With technology becoming the core of everything during the coronavirus pandemic, we have witnessed many advancements and usage of technology, which otherwise would have taken at least another six years. It almost feels like we have taken a leap of six years when it comes to the usage of technology in our daily lives.
Hence, proper vocational education also demands the adaptation of technology at godspeed so that we can align our thoughts in such a way that a product should be manufactured in the least possible time, and delivered via technology to the consumer as early as possible.
In order to fight the economic crisis of the pandemic, an individual should be skilled enough so that companies can hire him/her just because they have all the requisite skills to speed up their delivery process.
Our government should also give special attention to the vocational education in order to sail through the economic slowdown. Vocational education is the backbone of every developed nation.
For example, China has a huge platform for vocational training. They make sure their training reaches the last mile of the country so that well-trained people can be placed in the industry. So, this sector needs a push from the government.
Here are some of the ways through which vocational education can be strengthened.
Identification of vocational education as a separate entity
In our country, vocational education is often clubbed with schools, colleges, and universities. It needs to be given a distinct identity in addition to importance. The lack of a nodal body to control this vocational education provided by the private players shows there is a lot of miscommunication.
This is the best time when any support from the government and a push in the vocational education can ensure a highly skilled India, which is a step towards self-reliance. The move will also attract a lot of investment.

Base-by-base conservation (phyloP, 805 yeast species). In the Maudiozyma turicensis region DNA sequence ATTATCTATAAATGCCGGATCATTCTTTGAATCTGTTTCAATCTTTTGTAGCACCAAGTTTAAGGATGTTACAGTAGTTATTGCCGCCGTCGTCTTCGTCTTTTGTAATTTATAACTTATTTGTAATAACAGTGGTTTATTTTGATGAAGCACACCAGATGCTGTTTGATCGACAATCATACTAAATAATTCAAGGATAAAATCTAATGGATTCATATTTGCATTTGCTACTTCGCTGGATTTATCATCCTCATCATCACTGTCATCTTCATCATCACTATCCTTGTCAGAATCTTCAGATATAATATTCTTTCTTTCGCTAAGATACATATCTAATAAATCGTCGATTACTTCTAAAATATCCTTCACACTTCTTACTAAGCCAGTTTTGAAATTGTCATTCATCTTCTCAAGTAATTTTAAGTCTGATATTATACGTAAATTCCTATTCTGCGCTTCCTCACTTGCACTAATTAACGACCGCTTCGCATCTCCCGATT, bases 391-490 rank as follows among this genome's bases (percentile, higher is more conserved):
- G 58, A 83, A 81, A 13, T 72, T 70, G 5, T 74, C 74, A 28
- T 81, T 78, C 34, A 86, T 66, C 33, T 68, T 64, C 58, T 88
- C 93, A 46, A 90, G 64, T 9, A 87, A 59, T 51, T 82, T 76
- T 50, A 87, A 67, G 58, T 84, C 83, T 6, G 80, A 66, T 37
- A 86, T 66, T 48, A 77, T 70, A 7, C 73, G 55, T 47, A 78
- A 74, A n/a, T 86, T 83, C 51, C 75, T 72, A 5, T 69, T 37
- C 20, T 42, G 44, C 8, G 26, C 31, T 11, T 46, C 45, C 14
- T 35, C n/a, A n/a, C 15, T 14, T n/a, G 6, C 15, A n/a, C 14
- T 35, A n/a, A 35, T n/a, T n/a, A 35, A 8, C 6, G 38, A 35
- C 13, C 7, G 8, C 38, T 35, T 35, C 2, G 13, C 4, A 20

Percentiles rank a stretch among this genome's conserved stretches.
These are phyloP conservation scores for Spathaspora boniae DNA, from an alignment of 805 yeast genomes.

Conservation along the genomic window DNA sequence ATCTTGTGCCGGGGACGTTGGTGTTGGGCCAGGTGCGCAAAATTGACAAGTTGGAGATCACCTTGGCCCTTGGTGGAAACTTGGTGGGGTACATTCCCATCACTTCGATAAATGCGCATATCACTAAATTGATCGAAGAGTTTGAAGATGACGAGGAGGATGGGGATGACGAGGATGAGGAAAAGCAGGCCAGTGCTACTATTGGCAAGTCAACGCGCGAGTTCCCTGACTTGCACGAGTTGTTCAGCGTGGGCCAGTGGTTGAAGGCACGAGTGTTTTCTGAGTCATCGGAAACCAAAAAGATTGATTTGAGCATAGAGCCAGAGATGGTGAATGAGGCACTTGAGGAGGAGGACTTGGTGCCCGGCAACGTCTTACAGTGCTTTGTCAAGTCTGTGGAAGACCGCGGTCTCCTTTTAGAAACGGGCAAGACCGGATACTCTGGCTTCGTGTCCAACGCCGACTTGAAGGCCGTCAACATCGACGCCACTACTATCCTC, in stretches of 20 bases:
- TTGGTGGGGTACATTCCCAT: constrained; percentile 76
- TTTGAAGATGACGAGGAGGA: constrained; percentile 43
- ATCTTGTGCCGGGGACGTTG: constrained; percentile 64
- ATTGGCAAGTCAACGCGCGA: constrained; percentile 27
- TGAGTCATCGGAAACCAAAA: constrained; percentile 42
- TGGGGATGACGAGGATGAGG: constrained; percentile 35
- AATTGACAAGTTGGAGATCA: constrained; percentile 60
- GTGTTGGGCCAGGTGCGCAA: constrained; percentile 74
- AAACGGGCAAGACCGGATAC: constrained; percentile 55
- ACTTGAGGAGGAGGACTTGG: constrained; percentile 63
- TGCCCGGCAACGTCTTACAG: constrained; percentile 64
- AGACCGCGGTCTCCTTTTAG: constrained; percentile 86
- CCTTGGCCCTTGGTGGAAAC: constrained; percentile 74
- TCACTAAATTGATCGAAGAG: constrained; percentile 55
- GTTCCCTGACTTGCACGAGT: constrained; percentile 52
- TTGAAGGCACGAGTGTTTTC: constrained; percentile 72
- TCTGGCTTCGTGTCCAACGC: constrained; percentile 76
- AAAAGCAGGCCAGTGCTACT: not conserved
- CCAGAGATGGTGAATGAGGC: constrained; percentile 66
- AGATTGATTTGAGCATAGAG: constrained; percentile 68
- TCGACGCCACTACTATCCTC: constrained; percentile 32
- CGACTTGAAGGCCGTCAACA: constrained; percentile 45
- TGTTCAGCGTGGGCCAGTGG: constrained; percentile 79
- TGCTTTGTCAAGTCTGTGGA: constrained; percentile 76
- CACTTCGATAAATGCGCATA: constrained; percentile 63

For example, industries go to China because they get trained manpower there and it’s easy to set up a company. It only takes a matter of a day to collect the manpower, besides land and others.
While finding skilled manpower is never an issue there, it is a big challenge in many other countries, where vocational education has not been promoted like other streams of education.
The need for trained manpower
As people have been losing jobs due to the coronavirus pandemic, it has highlighted the importance of training in every organisation and the importance of trained manpower. It has been seen that skill has always opened doors for many opportunities in our country. We need a big push to come out of the pandemic.
There are lots of vocations, which cannot be trained online such as stitching, hospitality, and nursing. So, the government should give permission to start such vocation. All the industries and institutions should embrace the change.
With the kind of market we have, everybody has the issue of cash in hand. In our country, the penetration of vocational education is one of the lowest in the world.
Milennials should learn and unlearn
The entire community, especially youngsters who are in the age bracket of 21 to 35 years, need to unlearn and relearn. With a lot of doors being closed, thousands of new opportunities are also getting generated. But the problem is, we don’t have the skills required for these jobs.
For example, during the pandemic, the number of websites created is almost equal to the websites created in a year’s time. A lot of new skills and avenues have opened up. New-age skills like digital marketing and data analytics are also in high demand.
Local has become the new vocal
People have shifted to their hometowns and cities because of safety reasons or they have lost their jobs. Hence, this is the right time to know the skills that are in demand in their particular city.
People should identify skills they need, and similarly find the best people/company who can acquire the best skills for that. In India, specialisation is talked about, but rarely practiced.
For example: You go to an ENT specialist when you have a throat/ear/nose issue, but you go to a ortho for bones. Similarly, why not go to a specialist for your career? Do career and skills deserve equal if not higher importance?